Table 4
Total RNA extracted from P. orientalis leaves of different ages using the improved plant RNAout kit

Fig. 4. Agarose gel electrophoresis showing total RNAextracted from 100- (line a), 1000-(line b), 2000- (line c), and 3000-year-old (line d) P. orientalis leaves using the improved plant RNAout kit protocol.

3.2. Total RNA extraction from P. orientalis and other Cupressaceae plants using the Spectrum™ Plant Total RNA Kit

The yields of total RNA were as follows: 22.1-30.4 µg/g for leaves of different ages, 19.9-56.3 µg/g for different tissues, and 19.6-53.9 µg/g for leaves of other Cupressaceae species using a Spectrum™ Plant Total RNA Kit (Table 3). The extraction protocol described here was efficient in yielding high quantities of high quality total RNA from leaves of different ages, from the seeds, roots, stems, and fruits of P. orientalis, and from the leaves of other Cupressaceae species, S. chinensis, C. lawsoniana, T. occidentalis, P. juniper, and T. standishii. For all of the samples, the A260/230 ratio was higher than 1.79. This indicated that the RNA was of a high purity, without polyphenol and polysaccharide contamination. The A260/280 ratios ranged from 1.93-2.14, indicating a lack of protein contamination. The RNA integrity was assessed by the sharpness of ribosomal RNA bands visualized on a denaturing 1.2% agarose gel. For all of the RNA samples tested, distinct 28S and 18S rRNA bands without degradation were observed (Fig. 2).

3.3. Total RNA extraction from leaves of P. orientalis plants ofdifferent ages using the improved plant RNAout kit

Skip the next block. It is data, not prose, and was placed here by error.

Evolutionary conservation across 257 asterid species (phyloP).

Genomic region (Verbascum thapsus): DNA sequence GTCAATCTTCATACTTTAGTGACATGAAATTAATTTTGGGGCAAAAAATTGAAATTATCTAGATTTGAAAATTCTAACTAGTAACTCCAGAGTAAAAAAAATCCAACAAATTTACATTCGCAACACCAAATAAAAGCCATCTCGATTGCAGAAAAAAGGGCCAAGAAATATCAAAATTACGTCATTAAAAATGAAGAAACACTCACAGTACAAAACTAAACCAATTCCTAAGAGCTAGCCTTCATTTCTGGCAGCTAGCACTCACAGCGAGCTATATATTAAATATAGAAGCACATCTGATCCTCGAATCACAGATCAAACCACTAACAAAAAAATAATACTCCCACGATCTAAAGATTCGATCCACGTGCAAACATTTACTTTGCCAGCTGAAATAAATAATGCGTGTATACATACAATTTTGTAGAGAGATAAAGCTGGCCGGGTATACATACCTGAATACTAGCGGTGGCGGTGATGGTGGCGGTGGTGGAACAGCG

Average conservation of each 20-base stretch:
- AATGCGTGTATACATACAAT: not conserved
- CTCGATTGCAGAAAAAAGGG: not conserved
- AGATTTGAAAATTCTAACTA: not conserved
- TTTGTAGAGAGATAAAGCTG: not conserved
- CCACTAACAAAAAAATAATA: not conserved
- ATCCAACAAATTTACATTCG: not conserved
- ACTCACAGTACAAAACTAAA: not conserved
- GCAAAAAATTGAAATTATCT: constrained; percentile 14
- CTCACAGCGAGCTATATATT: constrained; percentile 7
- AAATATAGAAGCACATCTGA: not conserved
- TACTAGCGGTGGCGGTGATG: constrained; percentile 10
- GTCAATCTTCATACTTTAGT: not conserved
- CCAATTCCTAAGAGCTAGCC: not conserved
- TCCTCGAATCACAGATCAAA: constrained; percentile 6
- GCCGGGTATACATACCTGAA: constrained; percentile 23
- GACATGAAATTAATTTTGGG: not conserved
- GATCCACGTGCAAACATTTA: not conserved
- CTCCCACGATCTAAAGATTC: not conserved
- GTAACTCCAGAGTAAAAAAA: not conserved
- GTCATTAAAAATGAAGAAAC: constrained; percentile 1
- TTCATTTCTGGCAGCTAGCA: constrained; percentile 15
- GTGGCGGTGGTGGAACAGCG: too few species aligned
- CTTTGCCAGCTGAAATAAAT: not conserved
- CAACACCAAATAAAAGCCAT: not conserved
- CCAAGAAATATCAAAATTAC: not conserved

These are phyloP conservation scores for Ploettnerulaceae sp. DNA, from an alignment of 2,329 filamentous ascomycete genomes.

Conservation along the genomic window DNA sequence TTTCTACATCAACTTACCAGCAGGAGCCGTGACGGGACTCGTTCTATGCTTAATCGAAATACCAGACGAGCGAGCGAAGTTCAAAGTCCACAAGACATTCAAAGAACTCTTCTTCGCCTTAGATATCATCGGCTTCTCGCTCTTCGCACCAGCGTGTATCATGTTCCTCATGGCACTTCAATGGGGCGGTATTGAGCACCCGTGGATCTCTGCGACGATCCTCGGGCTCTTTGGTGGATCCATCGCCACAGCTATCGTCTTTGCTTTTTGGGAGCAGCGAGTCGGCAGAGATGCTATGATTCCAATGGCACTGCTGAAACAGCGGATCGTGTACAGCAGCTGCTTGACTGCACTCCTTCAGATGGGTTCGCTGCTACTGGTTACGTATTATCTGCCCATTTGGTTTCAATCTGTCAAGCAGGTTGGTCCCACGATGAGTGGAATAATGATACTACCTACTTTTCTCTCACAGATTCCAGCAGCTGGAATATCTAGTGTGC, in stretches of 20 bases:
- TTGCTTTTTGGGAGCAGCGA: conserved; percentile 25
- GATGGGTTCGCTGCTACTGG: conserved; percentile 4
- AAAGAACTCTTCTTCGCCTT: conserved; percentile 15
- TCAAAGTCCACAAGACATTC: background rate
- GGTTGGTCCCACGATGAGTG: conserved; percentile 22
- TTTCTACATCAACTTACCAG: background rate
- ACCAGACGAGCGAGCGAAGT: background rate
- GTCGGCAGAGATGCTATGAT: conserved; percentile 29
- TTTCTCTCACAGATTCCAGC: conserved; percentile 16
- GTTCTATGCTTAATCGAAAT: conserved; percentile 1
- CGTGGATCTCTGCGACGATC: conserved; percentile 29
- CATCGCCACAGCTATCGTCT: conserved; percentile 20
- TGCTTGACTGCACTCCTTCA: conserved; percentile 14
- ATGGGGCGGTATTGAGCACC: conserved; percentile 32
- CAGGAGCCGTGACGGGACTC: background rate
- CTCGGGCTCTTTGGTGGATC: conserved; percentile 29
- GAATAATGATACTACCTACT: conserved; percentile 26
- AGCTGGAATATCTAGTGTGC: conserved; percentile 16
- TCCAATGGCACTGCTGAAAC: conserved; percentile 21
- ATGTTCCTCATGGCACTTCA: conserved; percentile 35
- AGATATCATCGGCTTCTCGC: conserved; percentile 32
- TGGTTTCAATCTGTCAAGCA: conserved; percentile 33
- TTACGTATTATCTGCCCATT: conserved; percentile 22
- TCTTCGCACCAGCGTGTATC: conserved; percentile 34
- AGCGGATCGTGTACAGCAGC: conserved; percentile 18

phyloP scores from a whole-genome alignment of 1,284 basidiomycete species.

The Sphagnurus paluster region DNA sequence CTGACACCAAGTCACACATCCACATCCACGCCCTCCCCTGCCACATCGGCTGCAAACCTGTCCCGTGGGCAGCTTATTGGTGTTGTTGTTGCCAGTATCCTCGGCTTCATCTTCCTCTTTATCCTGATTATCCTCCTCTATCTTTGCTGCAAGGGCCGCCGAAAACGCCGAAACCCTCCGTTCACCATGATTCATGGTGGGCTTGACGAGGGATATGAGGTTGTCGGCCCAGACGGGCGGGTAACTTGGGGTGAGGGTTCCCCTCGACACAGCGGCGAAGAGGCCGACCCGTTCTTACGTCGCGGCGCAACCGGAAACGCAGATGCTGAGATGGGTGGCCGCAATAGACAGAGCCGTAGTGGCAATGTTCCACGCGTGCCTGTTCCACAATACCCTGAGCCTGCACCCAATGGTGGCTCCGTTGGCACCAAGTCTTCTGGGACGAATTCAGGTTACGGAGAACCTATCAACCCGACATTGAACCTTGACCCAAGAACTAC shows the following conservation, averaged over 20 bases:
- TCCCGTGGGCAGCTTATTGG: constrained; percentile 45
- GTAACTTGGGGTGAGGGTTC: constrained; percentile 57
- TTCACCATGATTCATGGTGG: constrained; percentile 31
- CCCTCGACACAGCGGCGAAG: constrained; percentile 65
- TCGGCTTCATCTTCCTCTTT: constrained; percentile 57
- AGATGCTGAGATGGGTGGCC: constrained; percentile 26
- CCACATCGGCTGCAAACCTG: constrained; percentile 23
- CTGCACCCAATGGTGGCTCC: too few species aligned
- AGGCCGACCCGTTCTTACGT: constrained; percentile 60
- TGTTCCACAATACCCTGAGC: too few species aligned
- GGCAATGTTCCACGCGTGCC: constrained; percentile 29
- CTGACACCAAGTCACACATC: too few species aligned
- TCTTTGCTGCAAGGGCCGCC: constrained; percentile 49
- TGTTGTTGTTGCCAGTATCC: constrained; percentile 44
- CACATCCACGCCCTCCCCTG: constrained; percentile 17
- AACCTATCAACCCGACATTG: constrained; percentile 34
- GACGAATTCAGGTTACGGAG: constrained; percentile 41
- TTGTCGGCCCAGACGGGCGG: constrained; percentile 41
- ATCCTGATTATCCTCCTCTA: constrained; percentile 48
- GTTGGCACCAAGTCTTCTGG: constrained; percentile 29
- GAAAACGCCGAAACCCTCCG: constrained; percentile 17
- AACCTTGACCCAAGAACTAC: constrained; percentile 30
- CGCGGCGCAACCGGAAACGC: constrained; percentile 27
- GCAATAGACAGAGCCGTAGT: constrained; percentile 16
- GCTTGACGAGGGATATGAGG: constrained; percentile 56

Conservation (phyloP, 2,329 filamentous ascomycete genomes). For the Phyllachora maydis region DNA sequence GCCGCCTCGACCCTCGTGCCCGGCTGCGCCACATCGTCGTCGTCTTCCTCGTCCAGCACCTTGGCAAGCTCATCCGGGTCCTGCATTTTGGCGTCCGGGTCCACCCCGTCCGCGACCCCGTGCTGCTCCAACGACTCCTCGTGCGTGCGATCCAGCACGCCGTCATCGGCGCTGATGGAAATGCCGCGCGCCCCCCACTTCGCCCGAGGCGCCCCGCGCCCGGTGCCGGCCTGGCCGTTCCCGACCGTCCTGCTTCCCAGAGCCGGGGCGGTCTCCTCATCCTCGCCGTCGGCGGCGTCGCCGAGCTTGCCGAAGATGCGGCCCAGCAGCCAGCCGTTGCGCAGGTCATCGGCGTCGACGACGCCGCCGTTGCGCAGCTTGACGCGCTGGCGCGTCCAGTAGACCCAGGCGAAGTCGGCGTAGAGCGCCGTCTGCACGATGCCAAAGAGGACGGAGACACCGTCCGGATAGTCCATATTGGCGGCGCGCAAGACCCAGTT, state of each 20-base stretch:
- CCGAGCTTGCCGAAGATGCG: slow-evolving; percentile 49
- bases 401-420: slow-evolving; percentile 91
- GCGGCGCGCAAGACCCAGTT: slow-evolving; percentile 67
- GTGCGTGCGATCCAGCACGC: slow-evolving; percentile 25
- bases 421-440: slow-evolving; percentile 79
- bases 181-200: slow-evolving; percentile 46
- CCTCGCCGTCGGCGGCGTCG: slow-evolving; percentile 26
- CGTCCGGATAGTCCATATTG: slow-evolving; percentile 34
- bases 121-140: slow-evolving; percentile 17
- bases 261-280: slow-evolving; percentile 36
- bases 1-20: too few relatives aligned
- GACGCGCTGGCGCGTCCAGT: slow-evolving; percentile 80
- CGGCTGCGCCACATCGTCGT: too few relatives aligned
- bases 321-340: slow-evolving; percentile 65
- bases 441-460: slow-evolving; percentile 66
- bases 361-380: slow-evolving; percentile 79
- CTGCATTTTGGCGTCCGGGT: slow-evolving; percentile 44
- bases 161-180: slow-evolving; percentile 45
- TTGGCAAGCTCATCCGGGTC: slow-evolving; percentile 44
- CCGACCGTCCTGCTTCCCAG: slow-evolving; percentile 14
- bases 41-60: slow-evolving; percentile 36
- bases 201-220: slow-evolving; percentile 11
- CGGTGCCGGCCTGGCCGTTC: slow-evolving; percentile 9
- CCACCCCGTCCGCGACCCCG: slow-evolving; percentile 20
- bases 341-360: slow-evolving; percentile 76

The improved protocol of the plant RNAout kit was used to extract RNA from 100-, 1000-, 2000-, and 3000-year-old P. orientalis seedlings. RNA integrity was analyzed by the Agilent 2100 Bioanalyzer (Fig. 3) and subsequently with the RNA integrity number algorithm. The RNA integrity number quality indicators were greater than 7.0, the RNA concentrations were greater than 27.6 µg/g, and the RNA yield was more than 10 µg in all of the detected samples (Table 4). The A260/A280 and A260/A230 ratios were greater than 1.93 according to an ultraviolet spectrophotometer. RNA integrities were assessed by 2% agarose gel electrophoresis, which showed clear bands without DNA contamination and other impurities. The 28S:18S rRNA band intensities ratios were ~2:1 (Fig. 4). These results indicated that the RNAs extracted by the modified protocol had high concentrations and were of high quality.

Table 5
Total RNA extracted from seeds, roots, stems, and fruits of P. orientalis and the leaves of other Cupressaceae species, S. chinensis, C. lawsoniana, T. occidentalis, P. juniper, and T. standishii.

Fig. 5. Agarose gel electrophoresis showing total RNA extracted from seeds, roots, stems, and fruits of P. orientalis and the leaves of other Cupressaceae species: S. chinensis, C. lawsoniana, T. occidentalis, P. juniper, and T. standishii.

3.4. Total RNA extraction from P. orientalis and other Cupressaceae plants by the improved plant RNA out kit

High-quality RNAs were isolated successfully from seeds, roots, stems, and fruits of P. orientalis and from the leaves of other Cupressaceae species, S. chinensis, C. lawsoniana, T. occidentalis, P. juniper, and T. standishii. The purities of the total RNAs were determined using a NanoDrop DU8000 spectrophotometer. The yields of the total RNAs from the different P. orientalis tissues were greater than 41.8 µg/g, which were considered to be high enough for subsequent experiments. The ratios of A260/A280 were greater than 1.92, and the ratios of A260/A230 were greater than 1.79 (Table 5), indicating that there were no polysaccharide, polyphenol, or protein contamination in the extracted RNA samples. Moreover, the 28S and 18S rRNA bands were clearly shown, without degradation, by 2% agarose gel electrophoresis (Fig. 5), which suggested that the RNAs were pure and could be used for further analyses.